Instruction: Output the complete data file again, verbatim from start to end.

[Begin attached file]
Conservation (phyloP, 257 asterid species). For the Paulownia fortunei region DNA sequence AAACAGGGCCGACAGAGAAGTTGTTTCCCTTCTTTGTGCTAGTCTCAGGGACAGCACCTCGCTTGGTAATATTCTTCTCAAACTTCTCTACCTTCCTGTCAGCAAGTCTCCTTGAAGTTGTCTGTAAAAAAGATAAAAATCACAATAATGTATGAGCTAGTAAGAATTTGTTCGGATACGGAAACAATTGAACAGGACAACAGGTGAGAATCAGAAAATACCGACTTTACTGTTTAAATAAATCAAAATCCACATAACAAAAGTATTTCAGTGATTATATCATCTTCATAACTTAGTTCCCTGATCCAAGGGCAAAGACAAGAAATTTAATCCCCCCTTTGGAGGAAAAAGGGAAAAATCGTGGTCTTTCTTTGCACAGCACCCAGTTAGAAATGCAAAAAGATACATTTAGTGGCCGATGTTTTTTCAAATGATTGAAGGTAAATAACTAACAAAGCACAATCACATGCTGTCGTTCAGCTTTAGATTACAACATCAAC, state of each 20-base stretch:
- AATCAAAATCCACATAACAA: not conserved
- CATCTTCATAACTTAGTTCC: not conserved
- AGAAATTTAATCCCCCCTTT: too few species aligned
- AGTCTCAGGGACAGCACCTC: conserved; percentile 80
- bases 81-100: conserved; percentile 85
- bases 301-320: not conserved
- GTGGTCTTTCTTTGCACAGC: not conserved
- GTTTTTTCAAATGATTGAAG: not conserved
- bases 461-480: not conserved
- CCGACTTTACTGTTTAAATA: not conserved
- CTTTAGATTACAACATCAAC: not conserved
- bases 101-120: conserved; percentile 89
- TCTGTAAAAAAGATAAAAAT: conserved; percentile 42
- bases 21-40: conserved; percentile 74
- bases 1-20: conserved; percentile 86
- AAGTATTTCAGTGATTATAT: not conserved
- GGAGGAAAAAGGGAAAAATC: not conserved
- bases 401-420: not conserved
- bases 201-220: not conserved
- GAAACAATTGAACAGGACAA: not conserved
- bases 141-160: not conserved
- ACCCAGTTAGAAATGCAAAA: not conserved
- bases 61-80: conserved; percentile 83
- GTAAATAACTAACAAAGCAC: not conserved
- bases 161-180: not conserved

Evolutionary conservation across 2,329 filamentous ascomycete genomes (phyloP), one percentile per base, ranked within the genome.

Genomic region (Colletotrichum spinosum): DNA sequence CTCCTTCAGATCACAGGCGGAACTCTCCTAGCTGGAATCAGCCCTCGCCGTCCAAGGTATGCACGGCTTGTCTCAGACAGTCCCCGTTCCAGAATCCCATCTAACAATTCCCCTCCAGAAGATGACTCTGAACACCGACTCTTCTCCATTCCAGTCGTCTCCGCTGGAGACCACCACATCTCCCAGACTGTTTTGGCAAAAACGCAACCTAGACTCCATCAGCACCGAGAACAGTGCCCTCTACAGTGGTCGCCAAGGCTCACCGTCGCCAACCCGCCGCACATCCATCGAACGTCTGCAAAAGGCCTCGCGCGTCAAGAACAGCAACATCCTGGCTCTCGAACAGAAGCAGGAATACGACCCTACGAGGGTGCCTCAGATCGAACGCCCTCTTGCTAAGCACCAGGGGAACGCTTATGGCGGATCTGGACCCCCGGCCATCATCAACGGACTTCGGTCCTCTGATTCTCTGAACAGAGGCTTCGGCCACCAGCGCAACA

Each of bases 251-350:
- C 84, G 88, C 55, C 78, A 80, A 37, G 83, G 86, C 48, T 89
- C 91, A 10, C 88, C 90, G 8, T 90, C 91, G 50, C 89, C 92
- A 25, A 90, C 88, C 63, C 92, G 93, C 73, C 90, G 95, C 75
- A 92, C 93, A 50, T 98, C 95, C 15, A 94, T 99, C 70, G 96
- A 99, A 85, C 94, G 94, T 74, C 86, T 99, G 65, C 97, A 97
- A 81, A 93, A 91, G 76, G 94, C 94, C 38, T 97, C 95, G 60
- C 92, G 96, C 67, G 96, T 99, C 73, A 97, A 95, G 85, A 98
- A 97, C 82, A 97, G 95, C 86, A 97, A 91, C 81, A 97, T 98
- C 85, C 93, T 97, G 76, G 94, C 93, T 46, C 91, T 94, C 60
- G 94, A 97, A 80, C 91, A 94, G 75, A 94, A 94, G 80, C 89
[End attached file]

Conservation (phyloP, 257 asterid species). For the Paulownia fortunei region DNA sequence AAACAGGGCCGACAGAGAAGTTGTTTCCCTTCTTTGTGCTAGTCTCAGGGACAGCACCTCGCTTGGTAATATTCTTCTCAAACTTCTCTACCTTCCTGTCAGCAAGTCTCCTTGAAGTTGTCTGTAAAAAAGATAAAAATCACAATAATGTATGAGCTAGTAAGAATTTGTTCGGATACGGAAACAATTGAACAGGACAACAGGTGAGAATCAGAAAATACCGACTTTACTGTTTAAATAAATCAAAATCCACATAACAAAAGTATTTCAGTGATTATATCATCTTCATAACTTAGTTCCCTGATCCAAGGGCAAAGACAAGAAATTTAATCCCCCCTTTGGAGGAAAAAGGGAAAAATCGTGGTCTTTCTTTGCACAGCACCCAGTTAGAAATGCAAAAAGATACATTTAGTGGCCGATGTTTTTTCAAATGATTGAAGGTAAATAACTAACAAAGCACAATCACATGCTGTCGTTCAGCTTTAGATTACAACATCAAC, state of each 20-base stretch:
- AATCAAAATCCACATAACAA: not conserved
- CATCTTCATAACTTAGTTCC: not conserved
- AGAAATTTAATCCCCCCTTT: too few species aligned
- AGTCTCAGGGACAGCACCTC: conserved; percentile 80
- bases 81-100: conserved; percentile 85
- bases 301-320: not conserved
- GTGGTCTTTCTTTGCACAGC: not conserved
- GTTTTTTCAAATGATTGAAG: not conserved
- bases 461-480: not conserved
- CCGACTTTACTGTTTAAATA: not conserved
- CTTTAGATTACAACATCAAC: not conserved
- bases 101-120: conserved; percentile 89
- TCTGTAAAAAAGATAAAAAT: conserved; percentile 42
- bases 21-40: conserved; percentile 74
- bases 1-20: conserved; percentile 86
- AAGTATTTCAGTGATTATAT: not conserved
- GGAGGAAAAAGGGAAAAATC: not conserved
- bases 401-420: not conserved
- bases 201-220: not conserved
- GAAACAATTGAACAGGACAA: not conserved
- bases 141-160: not conserved
- ACCCAGTTAGAAATGCAAAA: not conserved
- bases 61-80: conserved; percentile 83
- GTAAATAACTAACAAAGCAC: not conserved
- bases 161-180: not conserved

Evolutionary conservation across 2,329 filamentous ascomycete genomes (phyloP), one percentile per base, ranked within the genome.

Genomic region (Colletotrichum spinosum): DNA sequence CTCCTTCAGATCACAGGCGGAACTCTCCTAGCTGGAATCAGCCCTCGCCGTCCAAGGTATGCACGGCTTGTCTCAGACAGTCCCCGTTCCAGAATCCCATCTAACAATTCCCCTCCAGAAGATGACTCTGAACACCGACTCTTCTCCATTCCAGTCGTCTCCGCTGGAGACCACCACATCTCCCAGACTGTTTTGGCAAAAACGCAACCTAGACTCCATCAGCACCGAGAACAGTGCCCTCTACAGTGGTCGCCAAGGCTCACCGTCGCCAACCCGCCGCACATCCATCGAACGTCTGCAAAAGGCCTCGCGCGTCAAGAACAGCAACATCCTGGCTCTCGAACAGAAGCAGGAATACGACCCTACGAGGGTGCCTCAGATCGAACGCCCTCTTGCTAAGCACCAGGGGAACGCTTATGGCGGATCTGGACCCCCGGCCATCATCAACGGACTTCGGTCCTCTGATTCTCTGAACAGAGGCTTCGGCCACCAGCGCAACA

Each of bases 251-350:
- C 84, G 88, C 55, C 78, A 80, A 37, G 83, G 86, C 48, T 89
- C 91, A 10, C 88, C 90, G 8, T 90, C 91, G 50, C 89, C 92
- A 25, A 90, C 88, C 63, C 92, G 93, C 73, C 90, G 95, C 75
- A 92, C 93, A 50, T 98, C 95, C 15, A 94, T 99, C 70, G 96
- A 99, A 85, C 94, G 94, T 74, C 86, T 99, G 65, C 97, A 97
- A 81, A 93, A 91, G 76, G 94, C 94, C 38, T 97, C 95, G 60
- C 92, G 96, C 67, G 96, T 99, C 73, A 97, A 95, G 85, A 98
- A 97, C 82, A 97, G 95, C 86, A 97, A 91, C 81, A 97, T 98
- C 85, C 93, T 97, G 76, G 94, C 93, T 46, C 91, T 94, C 60
- G 94, A 97, A 80, C 91, A 94, G 75, A 94, A 94, G 80, C 89